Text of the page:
Reciprocally movable in each insert sleeve 23 are, respectively, first piston 47 and second piston 48. The construction of each piston 47 and 4S is the same and will now be briey described by reference to second piston 48.
A bolt 50, the end region of whose shank is threaded, has slipped (in this order) over its shank a conically tapered follower 51, an O-ring seal 52, a iirst packing cup 53, a spacer washer 54, a second packing cup 55, and a bottom spacer washer 56. The outturned, oppositely extending, respective outer faces of each packing cup 53 and 55 slidably engage the inside wall of each sleeve insert 23.
The pistons 47 and 48 are rigidly connected between opposite ends of a piston rod 58 for common reciprocatory movement of the respective pistons 47 and 48. The method of connecting the ends of a piston rod 58 to the pistons 47 and 48 is shown in reference to piston 48. Each end region of piston rod 58 is reduced in crosssectional width and equipped with a threaded bore, thereby permitting each end of piston rod 58 to center and position the various parts of each piston, in .this case 48. The threaded bore then receives the shank of ybolt 50, which, when tightened in the bore, rigidly connects the various piston parts 51-56 to the piston rod 58. The mid-portion of the piston rod 58 operatively connects with the reciprocating mechanism 59 which produces the desired to and fro movement of the piston rod 585, thereby causing the common reciprocatory movement of the pistons 47 and 48. The sides of the piston rod (adjacent the piston rod mid-portion) slidably engage a piston rod guide or bushing 60 (such as a bronze oilite bearing). On that side of each bushing 60 (paired) facing rovi/ardl the head end of each piston 47 and 48 is positioned a packing 61 (paired), such as a conventional neoprene seal. Each packing 61 encloses the reciprocating mechanism 59 and seals it in crankcase 46 both from the atmosphere and the fluid being pumped. The bushings 60 serve to center and guide the piston rod 58 during the sliding reciprocating movements.
In each cylinder portion 16 and 17 is formed three grooves, one extending circumferentially about each capsule-type check valve 32, 33, 34 and 35, respectively, and one extending circumferentially about each sleeve 23 (see FIG. 5). Each such groove is adapted to receive an O-ring seal, numbered 20 in the case df that seal about valves 32, 33, 34 and 35, and numbered 19 i'r the case of that seal about each sleeve 23. Each O-ring 19 and 20 serves a dual function in that each not only serves t5 seal its respective valve capsule 32, 33, 34 and 35 and sleeve 23 with respect to its associated cylinder portion 16 and 17 but also serves to seal each cylinder' portion 16 and 17 with respect to its associated cylinder head 21 and 22, respectively. These O-ring seals 19 and 20 eliminate the need for gaskets between cylinder heads 21 and 22 and block 13. Observe that the cylinder heads 21 and 22 are thus each directly in face-to-face engagement with block 13, a desirable situation where, as in the embodiment, the cylinder heads directly bear upon the rim edge of each check valve structure 32, 33, 34 and 35 whereby to positively hold such check valves against axial movements.
Power for the reciprocating mechanism 59 is supplied through a drive shaft 63 which is journalled in the bearing housing 14 of the casing of pump 10. A cylindricallyshaped eccentric cam element 64 is mounted on the drive shaft 63 where the latter ends within the crankcase 46. The mid-portion of the piston rod 53 is formed into a yoke 57 adapted to t over the end of the eccentric cam element'64. The portion across the yoke 57 formed in the piston rod 53 is such as to accommodate an outerbearing race 66 and roller bearings 67, the roller bearings 67 and the outer bearing race 66 being positioned over the end of and circumferentially around the ec,-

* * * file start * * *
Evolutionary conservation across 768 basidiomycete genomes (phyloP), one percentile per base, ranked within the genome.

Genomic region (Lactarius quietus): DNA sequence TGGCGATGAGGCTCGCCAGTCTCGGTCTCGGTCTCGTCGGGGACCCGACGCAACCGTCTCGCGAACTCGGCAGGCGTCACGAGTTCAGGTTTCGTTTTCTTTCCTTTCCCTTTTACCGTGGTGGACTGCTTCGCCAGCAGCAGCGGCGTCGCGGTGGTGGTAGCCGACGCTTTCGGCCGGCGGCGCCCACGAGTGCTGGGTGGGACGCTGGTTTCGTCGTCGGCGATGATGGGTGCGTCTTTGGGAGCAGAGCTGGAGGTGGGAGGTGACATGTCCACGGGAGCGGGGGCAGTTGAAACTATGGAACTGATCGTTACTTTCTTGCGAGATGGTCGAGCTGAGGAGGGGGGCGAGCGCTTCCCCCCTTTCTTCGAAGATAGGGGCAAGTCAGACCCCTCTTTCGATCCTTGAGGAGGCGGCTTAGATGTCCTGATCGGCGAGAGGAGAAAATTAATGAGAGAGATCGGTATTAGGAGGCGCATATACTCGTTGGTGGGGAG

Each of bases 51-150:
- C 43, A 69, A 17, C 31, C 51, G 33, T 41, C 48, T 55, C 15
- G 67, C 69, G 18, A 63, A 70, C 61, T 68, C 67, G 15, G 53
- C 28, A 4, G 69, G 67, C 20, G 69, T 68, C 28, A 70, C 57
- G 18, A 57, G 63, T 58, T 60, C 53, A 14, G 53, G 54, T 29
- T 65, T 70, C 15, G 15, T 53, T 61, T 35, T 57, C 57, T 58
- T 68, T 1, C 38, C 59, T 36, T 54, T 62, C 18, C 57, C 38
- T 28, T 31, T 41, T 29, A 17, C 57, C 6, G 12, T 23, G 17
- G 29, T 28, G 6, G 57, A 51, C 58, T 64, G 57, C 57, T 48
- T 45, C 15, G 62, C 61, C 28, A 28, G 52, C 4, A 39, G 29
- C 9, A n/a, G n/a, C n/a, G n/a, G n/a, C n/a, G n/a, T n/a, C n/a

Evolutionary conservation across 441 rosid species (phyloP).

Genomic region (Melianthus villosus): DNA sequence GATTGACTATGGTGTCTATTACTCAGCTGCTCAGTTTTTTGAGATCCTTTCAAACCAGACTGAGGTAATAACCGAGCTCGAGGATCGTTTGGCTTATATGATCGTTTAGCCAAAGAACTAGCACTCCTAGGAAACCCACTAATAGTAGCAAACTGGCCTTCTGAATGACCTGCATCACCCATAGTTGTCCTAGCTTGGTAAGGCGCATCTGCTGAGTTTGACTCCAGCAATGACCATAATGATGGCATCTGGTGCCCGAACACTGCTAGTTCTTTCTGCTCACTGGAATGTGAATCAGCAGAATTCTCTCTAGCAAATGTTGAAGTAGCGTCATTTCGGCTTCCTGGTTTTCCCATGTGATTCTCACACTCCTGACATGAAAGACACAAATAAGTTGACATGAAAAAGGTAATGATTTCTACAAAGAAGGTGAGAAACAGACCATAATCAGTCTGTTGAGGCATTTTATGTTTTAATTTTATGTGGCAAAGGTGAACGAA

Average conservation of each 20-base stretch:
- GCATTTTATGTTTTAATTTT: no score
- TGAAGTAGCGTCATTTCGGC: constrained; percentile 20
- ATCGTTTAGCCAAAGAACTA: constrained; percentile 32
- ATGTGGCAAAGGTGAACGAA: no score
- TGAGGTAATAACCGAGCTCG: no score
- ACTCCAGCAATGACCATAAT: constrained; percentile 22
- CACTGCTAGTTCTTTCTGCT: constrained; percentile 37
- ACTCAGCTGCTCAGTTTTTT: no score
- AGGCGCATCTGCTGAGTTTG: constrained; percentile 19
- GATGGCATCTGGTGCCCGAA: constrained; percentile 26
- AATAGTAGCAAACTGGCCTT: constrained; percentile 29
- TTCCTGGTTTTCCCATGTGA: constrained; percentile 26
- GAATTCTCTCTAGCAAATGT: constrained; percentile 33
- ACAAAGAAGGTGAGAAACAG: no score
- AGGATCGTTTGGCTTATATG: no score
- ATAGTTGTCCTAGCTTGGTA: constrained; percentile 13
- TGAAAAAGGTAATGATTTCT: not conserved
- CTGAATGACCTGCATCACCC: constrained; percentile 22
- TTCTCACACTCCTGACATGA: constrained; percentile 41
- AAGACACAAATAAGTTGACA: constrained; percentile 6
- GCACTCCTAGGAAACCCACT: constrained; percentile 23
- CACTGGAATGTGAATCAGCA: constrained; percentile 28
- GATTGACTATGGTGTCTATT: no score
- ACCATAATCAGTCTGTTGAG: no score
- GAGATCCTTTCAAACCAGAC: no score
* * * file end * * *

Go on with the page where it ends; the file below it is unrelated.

centric cam element 64. The circumference of the eccentric cam element 64 functions as the inner bearing race for the roller bearings 67. The outer bearing race 66 is contained within the yoke region 57 of the piston rod 5S and bears against the opposed wall portions 62 of the yoke 57 during orbital movements of the reciprocatory mechanism 59 within the crankcase 46. Thus, as the drive shaft 63 rotates and the axis of the eccentric cam element 64 orbits about the axis of drive shaft 63, there is imparted to the piston rod 58 the desired reciprocatory movement.
Since the crankcase 46 is isolated, it can be lled with a lubricant, such as oil (not shown). To provide access to the crankcase 46 in the assembled pump 10, there is provided a till plug 68 which lits into a suitably formed bore which enters the crankcase 46 through the hub 69 formed in the block 13 along the pump axis. Fill plug 68 is also used as the level control for oil in the crankcase. Conveniently, fill plug 68 is equipped with a vent 70 to account for expansion of the oil during pump operation.
In operation, the bushings 60 absorb the side thrust of piston rod 58 and thereby remove substantially all side thrust from the packing 61. These bushings 6) are constantly lubricated, cutting frictional losses to a minimum. Separation of the cylinders from the crankcase 46 eliminates contamination of the reciprocating mechanism 59 by leakage past the packings 61 into the chambers 27, 28 or, alternately, prevents leakage of fluid past pistons 53 and 55 into the crankcase 46 (and allows determination of the source of any leakage by direct visual observation). Operating the reciprocating mechanism 59 in an oil bath results in a lubricant cushion between the surfaces of roller bearings 67 and the plane of the yoke formed in the piston rod 5S. The arrangement substantially eliminates fatiguing of the surface of the yoke.